Snow-covered winter weather presents a great opportunity for things like sledding down the highest hill or snowball fights in the neighbor's yard. At the same time, winter weather can be tough on your home. Severely cold conditions can cause the water lines in your home to freeze and burst, which may result in serious water damage and enduring negative effects.

Once your pipes are frozen, you might need to hire a plumber in to handle the problem. That being said, there’s multiple things you can do to keep this from happening – and even a little prevention can go a long way.

What Pipes Are at Risk of Freezing

The pipes at the largest risk of freezing are exposed water lines. Frequent locations for uncovered pipes are in attic crawlspaces, near exterior walls, in the basement or even running underneath a modular home. Water lines that are not appropriately insulated are at the highest risk.

How to Keep Pipes from Freezing Over in Your Home

Properly insulating exposed water lines is a solid first step to keeping your pipes ice free. You’ll often have access to most of these materials from the local plumbing company, and might also already have some someplace in your home.

Be mindful not to wrap other flammable insulation materials where they can light on fire. If you don’t feel comfortable insulating the pipes on your own, contact your local plumbing services professional in to do the job.

If you do prefer to insulate the pipes yourself, common insulation materials for pipes are:

  • Wraps or roll insulation: Multiple plumbers, hardware stores and big box retailers offer insulation – commonly fiberglass, foam wraps or pipe sleeves – that you can wrap or fit around your pipes. They are sold in different lengths and sizes to satisfy the needs of your home.
  • Newspaper: To a decent degree, newspaper can be used for insulation. If the weather is getting colder and you aren’t able to buy insulation soon enough, consider covering uninsulated pipes in this.
  • Towels or rags: If you aren’t able to install insulation and don’t have any newspaper handy, wrapping especially vulnerable pipes with towels or clean rags as a final effort can be just enough to keep the cold air off the pipes.

One other preventative step you can attempt to prevent pipes from being covered in ice is to fill any cracks that could allow cold air in your home. Focus on the window frames, which can draw in surprisingly powerful drafts. This not only will help to stop your pipes from freezing, but it will have the extra benefit of making your home more energy efficient.

Five More Ways to Keep Your Pipes from Freezing:

  • Open the cabinet doors. Opening the cabinet doors under the sinks and other areas of your home with pipes will permit more warm air from the rest of the room to flow near the pipes.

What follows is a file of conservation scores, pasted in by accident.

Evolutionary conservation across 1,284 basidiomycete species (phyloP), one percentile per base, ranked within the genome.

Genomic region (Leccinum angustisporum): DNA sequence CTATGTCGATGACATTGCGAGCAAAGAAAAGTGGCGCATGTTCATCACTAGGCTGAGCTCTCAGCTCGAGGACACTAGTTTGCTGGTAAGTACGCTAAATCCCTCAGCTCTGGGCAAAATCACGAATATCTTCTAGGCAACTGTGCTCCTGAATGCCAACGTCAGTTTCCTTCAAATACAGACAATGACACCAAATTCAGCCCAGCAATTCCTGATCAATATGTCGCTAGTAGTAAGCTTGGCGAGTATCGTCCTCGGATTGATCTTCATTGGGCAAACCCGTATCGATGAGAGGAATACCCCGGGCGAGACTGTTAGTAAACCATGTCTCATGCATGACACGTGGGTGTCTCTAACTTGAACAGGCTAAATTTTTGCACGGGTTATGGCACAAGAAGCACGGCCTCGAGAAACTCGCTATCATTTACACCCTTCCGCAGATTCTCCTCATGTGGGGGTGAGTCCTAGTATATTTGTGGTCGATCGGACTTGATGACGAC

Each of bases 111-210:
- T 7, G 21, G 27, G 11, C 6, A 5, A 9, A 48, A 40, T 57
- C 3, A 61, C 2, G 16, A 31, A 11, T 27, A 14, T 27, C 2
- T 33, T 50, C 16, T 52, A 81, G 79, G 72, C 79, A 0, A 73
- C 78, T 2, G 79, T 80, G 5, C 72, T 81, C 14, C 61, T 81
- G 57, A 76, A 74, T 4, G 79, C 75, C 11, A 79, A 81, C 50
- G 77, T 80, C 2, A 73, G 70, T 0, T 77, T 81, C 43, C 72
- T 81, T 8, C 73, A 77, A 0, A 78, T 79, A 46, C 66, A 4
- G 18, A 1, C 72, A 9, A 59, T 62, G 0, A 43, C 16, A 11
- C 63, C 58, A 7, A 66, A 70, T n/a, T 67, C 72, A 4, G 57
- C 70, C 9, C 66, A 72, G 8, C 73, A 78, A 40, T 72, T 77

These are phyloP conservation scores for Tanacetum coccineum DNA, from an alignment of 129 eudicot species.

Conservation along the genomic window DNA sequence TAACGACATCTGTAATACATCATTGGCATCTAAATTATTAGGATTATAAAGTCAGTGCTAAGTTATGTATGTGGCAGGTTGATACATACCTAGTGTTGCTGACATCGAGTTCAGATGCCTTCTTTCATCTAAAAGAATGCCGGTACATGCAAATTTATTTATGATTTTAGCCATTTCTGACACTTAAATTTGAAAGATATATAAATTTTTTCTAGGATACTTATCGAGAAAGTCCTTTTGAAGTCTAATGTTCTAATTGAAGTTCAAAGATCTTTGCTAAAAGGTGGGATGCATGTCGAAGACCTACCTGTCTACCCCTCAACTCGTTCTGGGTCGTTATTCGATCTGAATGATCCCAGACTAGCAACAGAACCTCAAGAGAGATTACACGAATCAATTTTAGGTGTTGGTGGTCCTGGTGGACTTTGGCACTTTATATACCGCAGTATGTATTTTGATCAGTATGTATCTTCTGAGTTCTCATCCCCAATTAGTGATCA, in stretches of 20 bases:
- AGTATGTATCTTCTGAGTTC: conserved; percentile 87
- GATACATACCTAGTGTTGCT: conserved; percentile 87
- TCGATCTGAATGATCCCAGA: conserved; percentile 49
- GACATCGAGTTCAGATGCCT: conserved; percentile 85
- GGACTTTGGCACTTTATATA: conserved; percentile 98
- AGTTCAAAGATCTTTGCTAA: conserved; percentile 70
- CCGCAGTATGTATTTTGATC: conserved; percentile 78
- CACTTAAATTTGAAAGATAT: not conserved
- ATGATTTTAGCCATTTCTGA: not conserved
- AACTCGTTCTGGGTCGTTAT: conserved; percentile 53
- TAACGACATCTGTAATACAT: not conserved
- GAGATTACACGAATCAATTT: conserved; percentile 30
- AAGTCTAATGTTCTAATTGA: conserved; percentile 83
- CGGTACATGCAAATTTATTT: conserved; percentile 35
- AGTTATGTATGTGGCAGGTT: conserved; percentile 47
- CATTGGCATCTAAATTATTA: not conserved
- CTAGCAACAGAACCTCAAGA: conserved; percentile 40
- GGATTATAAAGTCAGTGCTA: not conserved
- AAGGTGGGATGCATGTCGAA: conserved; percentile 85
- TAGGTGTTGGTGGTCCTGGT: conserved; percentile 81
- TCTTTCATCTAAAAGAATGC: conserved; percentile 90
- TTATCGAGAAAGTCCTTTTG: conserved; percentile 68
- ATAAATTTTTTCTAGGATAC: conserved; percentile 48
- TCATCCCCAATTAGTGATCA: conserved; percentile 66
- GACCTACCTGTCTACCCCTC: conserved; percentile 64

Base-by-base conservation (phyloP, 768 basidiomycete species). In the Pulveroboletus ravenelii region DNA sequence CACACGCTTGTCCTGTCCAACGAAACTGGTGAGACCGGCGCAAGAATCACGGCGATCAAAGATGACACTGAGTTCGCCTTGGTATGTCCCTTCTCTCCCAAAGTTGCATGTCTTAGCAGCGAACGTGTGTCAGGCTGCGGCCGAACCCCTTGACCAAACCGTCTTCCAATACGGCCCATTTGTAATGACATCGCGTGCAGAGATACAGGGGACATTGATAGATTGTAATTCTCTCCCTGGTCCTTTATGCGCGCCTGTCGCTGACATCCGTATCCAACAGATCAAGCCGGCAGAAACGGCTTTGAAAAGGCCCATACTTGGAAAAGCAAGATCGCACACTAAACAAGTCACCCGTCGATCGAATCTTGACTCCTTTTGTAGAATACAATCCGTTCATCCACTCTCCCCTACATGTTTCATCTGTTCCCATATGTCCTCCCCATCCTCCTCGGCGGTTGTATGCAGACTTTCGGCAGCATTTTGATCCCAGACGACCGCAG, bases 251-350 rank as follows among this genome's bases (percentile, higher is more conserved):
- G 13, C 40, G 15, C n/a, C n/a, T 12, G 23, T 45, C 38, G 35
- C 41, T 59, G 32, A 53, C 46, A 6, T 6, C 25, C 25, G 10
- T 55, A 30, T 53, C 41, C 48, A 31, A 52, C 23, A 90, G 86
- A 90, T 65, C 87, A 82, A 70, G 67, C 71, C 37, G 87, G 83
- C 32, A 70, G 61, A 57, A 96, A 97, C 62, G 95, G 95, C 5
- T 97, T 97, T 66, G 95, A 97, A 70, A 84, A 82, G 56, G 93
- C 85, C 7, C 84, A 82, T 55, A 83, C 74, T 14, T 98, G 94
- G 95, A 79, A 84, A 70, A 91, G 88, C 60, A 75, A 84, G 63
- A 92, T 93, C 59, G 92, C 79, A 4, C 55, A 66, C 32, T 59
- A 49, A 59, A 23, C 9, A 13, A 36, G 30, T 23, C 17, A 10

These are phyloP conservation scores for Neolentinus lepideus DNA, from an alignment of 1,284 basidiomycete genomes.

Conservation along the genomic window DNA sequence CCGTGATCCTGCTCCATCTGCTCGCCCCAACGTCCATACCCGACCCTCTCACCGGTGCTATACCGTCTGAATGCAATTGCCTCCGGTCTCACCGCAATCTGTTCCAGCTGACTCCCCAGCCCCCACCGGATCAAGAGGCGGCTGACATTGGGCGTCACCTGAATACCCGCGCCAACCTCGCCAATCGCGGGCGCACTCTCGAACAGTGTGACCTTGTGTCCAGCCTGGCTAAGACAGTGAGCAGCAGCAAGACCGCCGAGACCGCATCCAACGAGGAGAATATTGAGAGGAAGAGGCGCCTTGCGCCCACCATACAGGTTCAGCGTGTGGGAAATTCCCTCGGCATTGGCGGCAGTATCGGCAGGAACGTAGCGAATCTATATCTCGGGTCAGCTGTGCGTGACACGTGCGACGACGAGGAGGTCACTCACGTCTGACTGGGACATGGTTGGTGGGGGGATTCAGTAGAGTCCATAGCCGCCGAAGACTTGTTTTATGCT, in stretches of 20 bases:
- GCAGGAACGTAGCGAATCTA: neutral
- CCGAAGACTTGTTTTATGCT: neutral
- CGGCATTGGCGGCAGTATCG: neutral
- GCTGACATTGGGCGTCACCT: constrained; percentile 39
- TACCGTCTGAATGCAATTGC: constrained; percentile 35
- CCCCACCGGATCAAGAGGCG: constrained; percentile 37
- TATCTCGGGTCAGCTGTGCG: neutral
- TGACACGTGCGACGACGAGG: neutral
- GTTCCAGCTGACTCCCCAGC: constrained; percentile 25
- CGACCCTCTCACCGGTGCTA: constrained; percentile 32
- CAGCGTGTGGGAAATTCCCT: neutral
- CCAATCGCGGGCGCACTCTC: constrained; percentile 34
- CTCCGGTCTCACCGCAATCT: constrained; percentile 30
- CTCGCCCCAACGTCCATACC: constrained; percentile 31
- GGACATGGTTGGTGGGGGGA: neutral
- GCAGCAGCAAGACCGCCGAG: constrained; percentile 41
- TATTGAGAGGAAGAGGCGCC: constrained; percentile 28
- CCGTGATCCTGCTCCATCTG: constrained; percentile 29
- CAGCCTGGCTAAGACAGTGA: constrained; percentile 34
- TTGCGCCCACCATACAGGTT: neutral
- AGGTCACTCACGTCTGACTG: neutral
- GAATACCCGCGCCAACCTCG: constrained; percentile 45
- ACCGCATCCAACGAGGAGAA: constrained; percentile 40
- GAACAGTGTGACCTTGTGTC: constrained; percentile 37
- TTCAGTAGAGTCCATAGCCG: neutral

• Letting water drip. Letting water flow by letting your faucets trickle even a small amount can help avoid frozen pipes.
  • Open interior doors. By opening doors between rooms or hallways, your home can be heated more evenly. This is mostly important if there's a room that is generally colder or hotter than other rooms.
  • Close the garage door. The exception to the open doors recommendation is the garage door, which you should keep down – especially if your water lines can be found near or under the garage.
  • Keep the heat steady. Experts suggest setting the thermostat at a stable temperature and leaving it in place, rather than permitting it to get lower at night. Set it no cooler than 55 degrees.

How to Stop Pipes from Freezing in an Empty Home

When you’re inside a house, it’s easy to know when something isn't right. But what extra steps can you take to prevent pipes from freezing in an empty home or vacation home when the consequences from a frozen pipe might not be discovered for days or even weeks?

As with your primary residence, placing extra insulation around any exposed water lines, opening interior doors inside the home and winterizing the vacant home are the first steps to attempt first.

Added Steps to Prevent Pipes from Freezing in an Unused Home:

  1. Leave the heat on. Even though you aren't currently using the home, it’s best to keep the heat on – even if you switch the thermostat down colder than you would if you were there. As with a primary home, experts recommend keeping the temperature at no colder than 55 degrees.
  2. Shut water off and drain the lines. If you’re going to be gone for several weeks or are winterizing a seasonal cabin or cottage, shutting the water off to the house and clearing the water out of the water lines is a good way to prevent pipes from freezing and bursting open. Try not to forget to drain the water out of all appliances, such as the hot water heater, or the toilets. Make sure you empty all the water from the plumbing. If you're uncertain of how to clear out the water from the pipes, or don’t feel comfortable handling it on your own, a plumber in will be happy to assist.